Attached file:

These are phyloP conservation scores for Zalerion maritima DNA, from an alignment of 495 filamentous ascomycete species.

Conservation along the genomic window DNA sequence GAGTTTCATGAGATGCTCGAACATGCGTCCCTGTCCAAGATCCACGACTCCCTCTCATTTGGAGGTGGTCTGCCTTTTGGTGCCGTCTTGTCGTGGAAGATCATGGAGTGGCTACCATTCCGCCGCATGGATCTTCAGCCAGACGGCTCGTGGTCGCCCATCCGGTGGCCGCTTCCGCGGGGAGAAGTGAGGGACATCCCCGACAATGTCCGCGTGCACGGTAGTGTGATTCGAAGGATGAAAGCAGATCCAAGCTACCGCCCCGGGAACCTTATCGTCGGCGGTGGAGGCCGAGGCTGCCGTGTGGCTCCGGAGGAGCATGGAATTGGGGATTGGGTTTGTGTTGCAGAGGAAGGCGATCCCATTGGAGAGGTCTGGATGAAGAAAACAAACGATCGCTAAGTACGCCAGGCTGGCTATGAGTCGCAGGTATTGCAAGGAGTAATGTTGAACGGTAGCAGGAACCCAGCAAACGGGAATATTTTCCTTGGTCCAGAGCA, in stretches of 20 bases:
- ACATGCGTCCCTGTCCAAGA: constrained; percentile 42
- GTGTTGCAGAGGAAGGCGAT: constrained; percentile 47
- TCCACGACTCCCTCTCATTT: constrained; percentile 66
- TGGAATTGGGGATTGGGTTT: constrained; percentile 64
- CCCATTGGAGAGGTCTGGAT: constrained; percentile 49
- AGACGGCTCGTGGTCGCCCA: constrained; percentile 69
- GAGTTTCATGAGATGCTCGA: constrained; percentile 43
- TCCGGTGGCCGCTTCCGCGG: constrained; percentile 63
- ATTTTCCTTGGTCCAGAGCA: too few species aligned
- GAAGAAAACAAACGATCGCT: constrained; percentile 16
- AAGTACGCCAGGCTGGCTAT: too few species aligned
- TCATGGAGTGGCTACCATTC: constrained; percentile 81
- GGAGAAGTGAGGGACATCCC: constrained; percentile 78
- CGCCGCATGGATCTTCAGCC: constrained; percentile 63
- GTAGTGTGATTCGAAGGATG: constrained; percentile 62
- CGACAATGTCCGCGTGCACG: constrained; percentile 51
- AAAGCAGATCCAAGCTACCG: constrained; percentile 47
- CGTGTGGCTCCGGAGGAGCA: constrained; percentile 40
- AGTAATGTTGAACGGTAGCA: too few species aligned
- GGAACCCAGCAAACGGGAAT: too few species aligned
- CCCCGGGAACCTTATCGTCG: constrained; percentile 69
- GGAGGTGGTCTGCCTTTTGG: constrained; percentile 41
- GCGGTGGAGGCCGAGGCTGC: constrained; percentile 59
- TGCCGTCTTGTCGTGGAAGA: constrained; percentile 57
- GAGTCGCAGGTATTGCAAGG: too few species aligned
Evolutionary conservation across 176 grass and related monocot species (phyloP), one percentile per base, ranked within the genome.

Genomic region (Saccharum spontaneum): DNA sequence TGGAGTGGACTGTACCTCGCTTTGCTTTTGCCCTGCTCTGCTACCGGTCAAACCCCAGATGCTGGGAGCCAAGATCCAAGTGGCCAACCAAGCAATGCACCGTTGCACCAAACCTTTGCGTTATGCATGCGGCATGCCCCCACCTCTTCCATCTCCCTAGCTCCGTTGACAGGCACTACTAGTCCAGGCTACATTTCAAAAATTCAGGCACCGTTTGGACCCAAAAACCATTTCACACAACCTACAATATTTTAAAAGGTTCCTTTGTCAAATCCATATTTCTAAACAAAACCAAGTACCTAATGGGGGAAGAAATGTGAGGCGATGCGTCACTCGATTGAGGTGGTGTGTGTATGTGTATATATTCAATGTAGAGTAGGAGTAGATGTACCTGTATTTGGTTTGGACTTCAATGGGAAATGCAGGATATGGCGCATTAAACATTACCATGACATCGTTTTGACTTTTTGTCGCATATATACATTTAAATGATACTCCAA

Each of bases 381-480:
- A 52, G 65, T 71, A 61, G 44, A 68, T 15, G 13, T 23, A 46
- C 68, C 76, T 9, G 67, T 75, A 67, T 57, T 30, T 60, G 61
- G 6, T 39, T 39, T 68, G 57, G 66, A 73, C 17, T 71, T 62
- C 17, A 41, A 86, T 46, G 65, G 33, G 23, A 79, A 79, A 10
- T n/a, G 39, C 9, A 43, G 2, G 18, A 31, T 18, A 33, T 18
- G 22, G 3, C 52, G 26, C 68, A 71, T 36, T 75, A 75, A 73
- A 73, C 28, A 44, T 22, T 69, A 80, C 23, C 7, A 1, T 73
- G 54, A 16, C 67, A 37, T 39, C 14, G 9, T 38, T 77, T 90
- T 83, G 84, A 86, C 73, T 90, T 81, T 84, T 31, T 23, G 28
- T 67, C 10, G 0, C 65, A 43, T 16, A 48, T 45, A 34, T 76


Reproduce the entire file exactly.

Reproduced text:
These are phyloP conservation scores for Zalerion maritima DNA, from an alignment of 495 filamentous ascomycete species.

Conservation along the genomic window DNA sequence GAGTTTCATGAGATGCTCGAACATGCGTCCCTGTCCAAGATCCACGACTCCCTCTCATTTGGAGGTGGTCTGCCTTTTGGTGCCGTCTTGTCGTGGAAGATCATGGAGTGGCTACCATTCCGCCGCATGGATCTTCAGCCAGACGGCTCGTGGTCGCCCATCCGGTGGCCGCTTCCGCGGGGAGAAGTGAGGGACATCCCCGACAATGTCCGCGTGCACGGTAGTGTGATTCGAAGGATGAAAGCAGATCCAAGCTACCGCCCCGGGAACCTTATCGTCGGCGGTGGAGGCCGAGGCTGCCGTGTGGCTCCGGAGGAGCATGGAATTGGGGATTGGGTTTGTGTTGCAGAGGAAGGCGATCCCATTGGAGAGGTCTGGATGAAGAAAACAAACGATCGCTAAGTACGCCAGGCTGGCTATGAGTCGCAGGTATTGCAAGGAGTAATGTTGAACGGTAGCAGGAACCCAGCAAACGGGAATATTTTCCTTGGTCCAGAGCA, in stretches of 20 bases:
- ACATGCGTCCCTGTCCAAGA: constrained; percentile 42
- GTGTTGCAGAGGAAGGCGAT: constrained; percentile 47
- TCCACGACTCCCTCTCATTT: constrained; percentile 66
- TGGAATTGGGGATTGGGTTT: constrained; percentile 64
- CCCATTGGAGAGGTCTGGAT: constrained; percentile 49
- AGACGGCTCGTGGTCGCCCA: constrained; percentile 69
- GAGTTTCATGAGATGCTCGA: constrained; percentile 43
- TCCGGTGGCCGCTTCCGCGG: constrained; percentile 63
- ATTTTCCTTGGTCCAGAGCA: too few species aligned
- GAAGAAAACAAACGATCGCT: constrained; percentile 16
- AAGTACGCCAGGCTGGCTAT: too few species aligned
- TCATGGAGTGGCTACCATTC: constrained; percentile 81
- GGAGAAGTGAGGGACATCCC: constrained; percentile 78
- CGCCGCATGGATCTTCAGCC: constrained; percentile 63
- GTAGTGTGATTCGAAGGATG: constrained; percentile 62
- CGACAATGTCCGCGTGCACG: constrained; percentile 51
- AAAGCAGATCCAAGCTACCG: constrained; percentile 47
- CGTGTGGCTCCGGAGGAGCA: constrained; percentile 40
- AGTAATGTTGAACGGTAGCA: too few species aligned
- GGAACCCAGCAAACGGGAAT: too few species aligned
- CCCCGGGAACCTTATCGTCG: constrained; percentile 69
- GGAGGTGGTCTGCCTTTTGG: constrained; percentile 41
- GCGGTGGAGGCCGAGGCTGC: constrained; percentile 59
- TGCCGTCTTGTCGTGGAAGA: constrained; percentile 57
- GAGTCGCAGGTATTGCAAGG: too few species aligned
Evolutionary conservation across 176 grass and related monocot species (phyloP), one percentile per base, ranked within the genome.

Genomic region (Saccharum spontaneum): DNA sequence TGGAGTGGACTGTACCTCGCTTTGCTTTTGCCCTGCTCTGCTACCGGTCAAACCCCAGATGCTGGGAGCCAAGATCCAAGTGGCCAACCAAGCAATGCACCGTTGCACCAAACCTTTGCGTTATGCATGCGGCATGCCCCCACCTCTTCCATCTCCCTAGCTCCGTTGACAGGCACTACTAGTCCAGGCTACATTTCAAAAATTCAGGCACCGTTTGGACCCAAAAACCATTTCACACAACCTACAATATTTTAAAAGGTTCCTTTGTCAAATCCATATTTCTAAACAAAACCAAGTACCTAATGGGGGAAGAAATGTGAGGCGATGCGTCACTCGATTGAGGTGGTGTGTGTATGTGTATATATTCAATGTAGAGTAGGAGTAGATGTACCTGTATTTGGTTTGGACTTCAATGGGAAATGCAGGATATGGCGCATTAAACATTACCATGACATCGTTTTGACTTTTTGTCGCATATATACATTTAAATGATACTCCAA

Each of bases 381-480:
- A 52, G 65, T 71, A 61, G 44, A 68, T 15, G 13, T 23, A 46
- C 68, C 76, T 9, G 67, T 75, A 67, T 57, T 30, T 60, G 61
- G 6, T 39, T 39, T 68, G 57, G 66, A 73, C 17, T 71, T 62
- C 17, A 41, A 86, T 46, G 65, G 33, G 23, A 79, A 79, A 10
- T n/a, G 39, C 9, A 43, G 2, G 18, A 31, T 18, A 33, T 18
- G 22, G 3, C 52, G 26, C 68, A 71, T 36, T 75, A 75, A 73
- A 73, C 28, A 44, T 22, T 69, A 80, C 23, C 7, A 1, T 73
- G 54, A 16, C 67, A 37, T 39, C 14, G 9, T 38, T 77, T 90
- T 83, G 84, A 86, C 73, T 90, T 81, T 84, T 31, T 23, G 28
- T 67, C 10, G 0, C 65, A 43, T 16, A 48, T 45, A 34, T 76